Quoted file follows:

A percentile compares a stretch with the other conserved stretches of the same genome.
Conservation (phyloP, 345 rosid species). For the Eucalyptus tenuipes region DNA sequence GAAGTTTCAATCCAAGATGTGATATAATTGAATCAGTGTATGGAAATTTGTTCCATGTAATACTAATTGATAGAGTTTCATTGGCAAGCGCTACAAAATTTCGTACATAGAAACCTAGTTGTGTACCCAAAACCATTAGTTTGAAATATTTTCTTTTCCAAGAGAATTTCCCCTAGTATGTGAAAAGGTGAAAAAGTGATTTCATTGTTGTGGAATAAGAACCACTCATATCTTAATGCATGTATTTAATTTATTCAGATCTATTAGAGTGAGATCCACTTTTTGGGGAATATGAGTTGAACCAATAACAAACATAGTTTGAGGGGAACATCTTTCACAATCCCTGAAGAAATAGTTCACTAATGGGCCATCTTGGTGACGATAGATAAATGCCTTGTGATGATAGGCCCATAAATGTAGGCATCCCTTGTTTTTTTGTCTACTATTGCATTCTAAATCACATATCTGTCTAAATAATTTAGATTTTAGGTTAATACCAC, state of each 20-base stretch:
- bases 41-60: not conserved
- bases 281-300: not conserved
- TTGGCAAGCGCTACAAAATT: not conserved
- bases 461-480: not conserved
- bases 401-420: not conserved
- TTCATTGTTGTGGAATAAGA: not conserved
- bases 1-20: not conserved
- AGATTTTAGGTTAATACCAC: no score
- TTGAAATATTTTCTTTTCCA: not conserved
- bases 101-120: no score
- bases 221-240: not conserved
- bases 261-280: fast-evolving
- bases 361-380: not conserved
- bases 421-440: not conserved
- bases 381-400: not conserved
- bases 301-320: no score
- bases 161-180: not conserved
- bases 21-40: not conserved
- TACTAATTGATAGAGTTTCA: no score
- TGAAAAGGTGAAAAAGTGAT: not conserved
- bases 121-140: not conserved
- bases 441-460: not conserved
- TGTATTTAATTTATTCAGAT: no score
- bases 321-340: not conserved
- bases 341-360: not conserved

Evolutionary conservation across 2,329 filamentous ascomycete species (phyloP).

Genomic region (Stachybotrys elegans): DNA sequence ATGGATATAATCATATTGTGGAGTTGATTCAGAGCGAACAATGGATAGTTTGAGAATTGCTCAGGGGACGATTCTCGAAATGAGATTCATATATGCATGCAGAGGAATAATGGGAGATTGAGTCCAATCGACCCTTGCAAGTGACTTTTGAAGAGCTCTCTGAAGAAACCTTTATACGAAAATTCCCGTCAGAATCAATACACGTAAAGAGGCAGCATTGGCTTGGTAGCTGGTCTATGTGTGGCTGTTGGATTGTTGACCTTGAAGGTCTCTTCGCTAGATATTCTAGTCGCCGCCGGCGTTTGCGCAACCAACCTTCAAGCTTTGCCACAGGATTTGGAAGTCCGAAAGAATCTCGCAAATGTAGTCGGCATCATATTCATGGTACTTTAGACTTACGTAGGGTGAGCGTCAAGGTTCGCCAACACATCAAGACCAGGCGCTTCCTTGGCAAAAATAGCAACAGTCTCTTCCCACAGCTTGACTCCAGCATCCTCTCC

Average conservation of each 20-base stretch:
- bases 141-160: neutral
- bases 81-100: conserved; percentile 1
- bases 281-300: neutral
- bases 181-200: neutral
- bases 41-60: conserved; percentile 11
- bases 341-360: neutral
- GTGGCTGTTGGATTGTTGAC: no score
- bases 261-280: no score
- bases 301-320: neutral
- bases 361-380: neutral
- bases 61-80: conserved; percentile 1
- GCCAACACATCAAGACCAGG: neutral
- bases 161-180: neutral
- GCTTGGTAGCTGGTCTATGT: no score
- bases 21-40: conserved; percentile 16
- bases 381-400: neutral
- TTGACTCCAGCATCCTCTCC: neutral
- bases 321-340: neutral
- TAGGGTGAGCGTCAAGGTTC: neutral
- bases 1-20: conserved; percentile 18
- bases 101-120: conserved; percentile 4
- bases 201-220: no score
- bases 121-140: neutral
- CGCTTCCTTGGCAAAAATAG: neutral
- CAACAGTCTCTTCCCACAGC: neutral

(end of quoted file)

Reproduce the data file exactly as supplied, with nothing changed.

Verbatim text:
A percentile compares a stretch with the other conserved stretches of the same genome.
Conservation (phyloP, 345 rosid species). For the Eucalyptus tenuipes region DNA sequence GAAGTTTCAATCCAAGATGTGATATAATTGAATCAGTGTATGGAAATTTGTTCCATGTAATACTAATTGATAGAGTTTCATTGGCAAGCGCTACAAAATTTCGTACATAGAAACCTAGTTGTGTACCCAAAACCATTAGTTTGAAATATTTTCTTTTCCAAGAGAATTTCCCCTAGTATGTGAAAAGGTGAAAAAGTGATTTCATTGTTGTGGAATAAGAACCACTCATATCTTAATGCATGTATTTAATTTATTCAGATCTATTAGAGTGAGATCCACTTTTTGGGGAATATGAGTTGAACCAATAACAAACATAGTTTGAGGGGAACATCTTTCACAATCCCTGAAGAAATAGTTCACTAATGGGCCATCTTGGTGACGATAGATAAATGCCTTGTGATGATAGGCCCATAAATGTAGGCATCCCTTGTTTTTTTGTCTACTATTGCATTCTAAATCACATATCTGTCTAAATAATTTAGATTTTAGGTTAATACCAC, state of each 20-base stretch:
- bases 41-60: not conserved
- bases 281-300: not conserved
- TTGGCAAGCGCTACAAAATT: not conserved
- bases 461-480: not conserved
- bases 401-420: not conserved
- TTCATTGTTGTGGAATAAGA: not conserved
- bases 1-20: not conserved
- AGATTTTAGGTTAATACCAC: no score
- TTGAAATATTTTCTTTTCCA: not conserved
- bases 101-120: no score
- bases 221-240: not conserved
- bases 261-280: fast-evolving
- bases 361-380: not conserved
- bases 421-440: not conserved
- bases 381-400: not conserved
- bases 301-320: no score
- bases 161-180: not conserved
- bases 21-40: not conserved
- TACTAATTGATAGAGTTTCA: no score
- TGAAAAGGTGAAAAAGTGAT: not conserved
- bases 121-140: not conserved
- bases 441-460: not conserved
- TGTATTTAATTTATTCAGAT: no score
- bases 321-340: not conserved
- bases 341-360: not conserved

Evolutionary conservation across 2,329 filamentous ascomycete species (phyloP).

Genomic region (Stachybotrys elegans): DNA sequence ATGGATATAATCATATTGTGGAGTTGATTCAGAGCGAACAATGGATAGTTTGAGAATTGCTCAGGGGACGATTCTCGAAATGAGATTCATATATGCATGCAGAGGAATAATGGGAGATTGAGTCCAATCGACCCTTGCAAGTGACTTTTGAAGAGCTCTCTGAAGAAACCTTTATACGAAAATTCCCGTCAGAATCAATACACGTAAAGAGGCAGCATTGGCTTGGTAGCTGGTCTATGTGTGGCTGTTGGATTGTTGACCTTGAAGGTCTCTTCGCTAGATATTCTAGTCGCCGCCGGCGTTTGCGCAACCAACCTTCAAGCTTTGCCACAGGATTTGGAAGTCCGAAAGAATCTCGCAAATGTAGTCGGCATCATATTCATGGTACTTTAGACTTACGTAGGGTGAGCGTCAAGGTTCGCCAACACATCAAGACCAGGCGCTTCCTTGGCAAAAATAGCAACAGTCTCTTCCCACAGCTTGACTCCAGCATCCTCTCC

Average conservation of each 20-base stretch:
- bases 141-160: neutral
- bases 81-100: conserved; percentile 1
- bases 281-300: neutral
- bases 181-200: neutral
- bases 41-60: conserved; percentile 11
- bases 341-360: neutral
- GTGGCTGTTGGATTGTTGAC: no score
- bases 261-280: no score
- bases 301-320: neutral
- bases 361-380: neutral
- bases 61-80: conserved; percentile 1
- GCCAACACATCAAGACCAGG: neutral
- bases 161-180: neutral
- GCTTGGTAGCTGGTCTATGT: no score
- bases 21-40: conserved; percentile 16
- bases 381-400: neutral
- TTGACTCCAGCATCCTCTCC: neutral
- bases 321-340: neutral
- TAGGGTGAGCGTCAAGGTTC: neutral
- bases 1-20: conserved; percentile 18
- bases 101-120: conserved; percentile 4
- bases 201-220: no score
- bases 121-140: neutral
- CGCTTCCTTGGCAAAAATAG: neutral
- CAACAGTCTCTTCCCACAGC: neutral